The other evening I finished watching Digimon: Data Squad, which is the English dub of the fifth season of Digimon. Now, I’ve seen the first ten episodes of the original version of this season (called Digimon Savers in Japan), and have begun to see the differences between the versions. But there are always differences between the Japanese and English versions of Digimon.
To start off, this is the first new season of Digimon since 2002’s rather different Digimon Frontier, so there was a lot of anticipation leading up to this season. Each new season of Digimon centers around new methods of the Digimon companions gaining power and advancing to the next level (known as “digivolution”), and this season is no different in that regard. The first season’s special digivolving mode was “Warp Digivolution”, wherein Agumon and Gabumon would bypass their Champion and Ultimate forms and go directly to their Mega forms (WarGreymon and MetalGarurumon, respectively). Season two had Armor Digivolution, which was necessary since the Digimon companions couldn’t advance beyond their Rookie forms. Third season had the Digi-Modify ability, where the Tamers could alter their Digimon’s powers using cards. Fourth season introduced a drastic change from the norm with the kids themselves tracking down Digimon Spirits for the ability to transform into Digimon themselves.
And here we are with this new season. There are no no drastically different digivolution methods. On the contrary, it’s all pretty normal. Warp Digivolution returns, although this time it just bypasses the Champion level and goes to Ultimate. A new mode called Perfect Digivolution is introduced, and this allows the Digimon to go from Ultimate to Mega. Later on, the series introduces Double-Warp Digivolution, which works as the original Warp Digivolution did (going from Rookie to Mega in one move). In a move reminiscent of Imperialdramon’s alternate mode from season two, each of the four main characters gain a Burst ability towards the end of the season that allows their Digimon companions to switch to a more powerful mode when in Mega level.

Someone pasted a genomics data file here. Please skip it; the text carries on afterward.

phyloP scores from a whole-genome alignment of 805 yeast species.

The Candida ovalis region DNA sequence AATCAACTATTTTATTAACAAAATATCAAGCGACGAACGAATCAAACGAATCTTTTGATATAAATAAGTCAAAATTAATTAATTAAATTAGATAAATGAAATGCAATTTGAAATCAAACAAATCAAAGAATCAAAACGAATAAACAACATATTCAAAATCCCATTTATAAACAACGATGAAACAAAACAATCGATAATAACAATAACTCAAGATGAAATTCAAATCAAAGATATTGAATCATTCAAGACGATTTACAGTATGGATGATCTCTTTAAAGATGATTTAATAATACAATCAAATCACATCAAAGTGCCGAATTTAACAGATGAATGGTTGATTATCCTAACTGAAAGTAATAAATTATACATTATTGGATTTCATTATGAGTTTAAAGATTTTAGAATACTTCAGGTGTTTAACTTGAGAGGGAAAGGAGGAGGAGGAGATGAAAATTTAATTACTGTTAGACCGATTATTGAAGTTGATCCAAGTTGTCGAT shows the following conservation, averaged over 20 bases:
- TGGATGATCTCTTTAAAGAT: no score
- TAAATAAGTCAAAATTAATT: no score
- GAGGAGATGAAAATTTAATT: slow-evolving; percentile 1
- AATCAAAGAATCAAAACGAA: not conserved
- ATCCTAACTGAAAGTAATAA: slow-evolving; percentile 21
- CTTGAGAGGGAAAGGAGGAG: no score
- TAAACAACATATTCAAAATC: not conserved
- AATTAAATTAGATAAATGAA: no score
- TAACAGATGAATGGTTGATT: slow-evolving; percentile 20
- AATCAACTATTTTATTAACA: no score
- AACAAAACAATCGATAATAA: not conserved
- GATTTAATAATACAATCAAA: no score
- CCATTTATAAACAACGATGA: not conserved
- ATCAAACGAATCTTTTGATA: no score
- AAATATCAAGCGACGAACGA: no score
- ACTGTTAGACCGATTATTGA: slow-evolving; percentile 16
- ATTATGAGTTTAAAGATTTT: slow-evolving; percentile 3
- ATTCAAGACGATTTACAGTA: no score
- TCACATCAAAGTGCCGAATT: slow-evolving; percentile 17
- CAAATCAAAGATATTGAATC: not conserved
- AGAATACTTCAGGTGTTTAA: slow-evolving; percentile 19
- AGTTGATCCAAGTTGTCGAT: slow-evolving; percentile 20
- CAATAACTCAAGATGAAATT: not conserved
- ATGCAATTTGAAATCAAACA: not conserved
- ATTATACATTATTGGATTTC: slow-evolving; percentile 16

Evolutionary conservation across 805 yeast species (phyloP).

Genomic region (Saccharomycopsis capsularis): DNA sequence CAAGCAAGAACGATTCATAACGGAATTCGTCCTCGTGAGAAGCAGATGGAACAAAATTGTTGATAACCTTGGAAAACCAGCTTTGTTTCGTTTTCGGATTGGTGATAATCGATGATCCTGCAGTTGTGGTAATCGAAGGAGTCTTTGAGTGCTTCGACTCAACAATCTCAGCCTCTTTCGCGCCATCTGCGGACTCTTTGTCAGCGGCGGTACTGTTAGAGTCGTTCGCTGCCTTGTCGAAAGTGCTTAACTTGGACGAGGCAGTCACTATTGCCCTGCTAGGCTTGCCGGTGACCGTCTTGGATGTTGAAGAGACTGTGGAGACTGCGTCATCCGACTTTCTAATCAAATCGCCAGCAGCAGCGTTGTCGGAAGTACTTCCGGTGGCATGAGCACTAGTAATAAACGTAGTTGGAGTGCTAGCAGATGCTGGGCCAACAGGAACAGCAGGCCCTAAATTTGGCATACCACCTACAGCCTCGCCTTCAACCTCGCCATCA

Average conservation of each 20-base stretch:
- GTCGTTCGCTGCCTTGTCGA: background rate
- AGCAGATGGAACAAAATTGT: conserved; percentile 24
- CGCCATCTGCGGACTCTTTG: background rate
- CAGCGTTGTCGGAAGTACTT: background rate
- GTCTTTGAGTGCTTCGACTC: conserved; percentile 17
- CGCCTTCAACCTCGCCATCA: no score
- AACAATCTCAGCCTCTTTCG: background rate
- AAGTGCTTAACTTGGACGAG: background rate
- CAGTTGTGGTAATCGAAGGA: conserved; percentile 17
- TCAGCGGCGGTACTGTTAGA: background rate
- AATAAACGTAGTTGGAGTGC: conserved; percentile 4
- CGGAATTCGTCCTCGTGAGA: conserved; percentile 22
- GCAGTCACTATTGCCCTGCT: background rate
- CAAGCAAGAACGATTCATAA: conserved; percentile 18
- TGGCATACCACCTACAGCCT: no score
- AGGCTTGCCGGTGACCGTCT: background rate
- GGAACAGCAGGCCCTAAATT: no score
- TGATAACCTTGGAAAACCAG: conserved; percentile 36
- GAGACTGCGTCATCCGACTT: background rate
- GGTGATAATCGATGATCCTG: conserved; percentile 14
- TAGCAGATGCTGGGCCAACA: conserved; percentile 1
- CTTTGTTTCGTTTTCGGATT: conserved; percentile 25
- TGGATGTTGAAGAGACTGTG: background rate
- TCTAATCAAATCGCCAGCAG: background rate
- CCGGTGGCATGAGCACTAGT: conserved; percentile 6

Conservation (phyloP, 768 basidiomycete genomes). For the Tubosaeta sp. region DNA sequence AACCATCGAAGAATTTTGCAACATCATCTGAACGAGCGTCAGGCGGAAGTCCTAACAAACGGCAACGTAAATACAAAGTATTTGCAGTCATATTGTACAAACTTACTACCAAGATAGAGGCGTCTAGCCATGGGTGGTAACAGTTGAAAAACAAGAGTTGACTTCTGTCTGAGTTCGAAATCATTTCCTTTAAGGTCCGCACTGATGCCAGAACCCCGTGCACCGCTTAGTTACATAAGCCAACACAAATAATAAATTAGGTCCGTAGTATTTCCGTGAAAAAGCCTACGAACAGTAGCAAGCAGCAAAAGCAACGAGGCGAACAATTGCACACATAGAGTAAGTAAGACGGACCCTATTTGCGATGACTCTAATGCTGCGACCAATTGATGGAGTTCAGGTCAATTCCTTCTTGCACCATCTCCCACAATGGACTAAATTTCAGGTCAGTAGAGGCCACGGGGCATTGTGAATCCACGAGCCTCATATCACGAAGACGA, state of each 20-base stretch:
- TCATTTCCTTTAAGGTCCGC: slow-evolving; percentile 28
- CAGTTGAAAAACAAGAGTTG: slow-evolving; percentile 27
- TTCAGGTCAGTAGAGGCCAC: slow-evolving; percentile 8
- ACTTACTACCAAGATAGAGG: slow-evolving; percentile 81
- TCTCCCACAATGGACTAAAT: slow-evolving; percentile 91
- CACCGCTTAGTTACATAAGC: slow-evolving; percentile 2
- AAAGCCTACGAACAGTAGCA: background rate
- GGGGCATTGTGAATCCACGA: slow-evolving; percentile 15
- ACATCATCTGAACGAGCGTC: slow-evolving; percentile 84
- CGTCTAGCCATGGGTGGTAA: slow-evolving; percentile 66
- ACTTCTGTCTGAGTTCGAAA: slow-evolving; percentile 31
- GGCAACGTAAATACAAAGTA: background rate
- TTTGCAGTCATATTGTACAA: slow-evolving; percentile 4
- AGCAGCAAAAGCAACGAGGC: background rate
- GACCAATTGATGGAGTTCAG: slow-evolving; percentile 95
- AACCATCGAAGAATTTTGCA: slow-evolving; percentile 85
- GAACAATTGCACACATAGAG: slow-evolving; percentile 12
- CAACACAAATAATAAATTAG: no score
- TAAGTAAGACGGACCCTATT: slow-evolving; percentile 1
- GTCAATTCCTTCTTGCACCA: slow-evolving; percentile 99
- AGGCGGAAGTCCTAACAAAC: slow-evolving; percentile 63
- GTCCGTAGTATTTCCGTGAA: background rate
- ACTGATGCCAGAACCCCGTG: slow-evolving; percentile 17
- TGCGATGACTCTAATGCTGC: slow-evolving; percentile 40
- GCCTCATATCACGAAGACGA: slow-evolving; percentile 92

Now on to the story. The main focus is definitely on Marcus Damon, with secondary focus on Keenan. The story revolves around events that occurred ten years ago, when a group of humans ventured into the Digital World on a mission of peaceful exploration. Of course, as is expected, things quickly go wrong, in a series of events that sets in motion the trouble that our cast of characters must deal with.
The tone of this season is far more focused on action than previous seasons, but there is a good amount of character development. Unfortunately, the vast majority of that character development falls upon Marcus and Keenan, with some for Thomas, with Yoshi not really changing that much as the season progresses.
There are a good amount of twists to the story as the season progresses, and it’s neat to see the main characters adapting to the changes. However, one thing that I like so much about the first two seasons of Digimon is how the story makes character qualities so important. If any character qualities can be said to be at play here, it’s determination, with Marcus never willing to give up a fight.
Compared with previous seasons if the show, Data Squad just doesn’t hold up in terms of story quality. There are a lot of elements here that recall previous seasons, with many main character Digimon returning, albeit as new characters. It is neat to see all of these references to what has come before. However, after watching this, I’m still going to stick to recommending the first two seasons for anyone new to the show. On its own, though, Data Squad is an exciting, action-filled anime with a good story. It’s just not quite as good as previous seasons.
I give Digimon: Data Squad a 4 out of 5.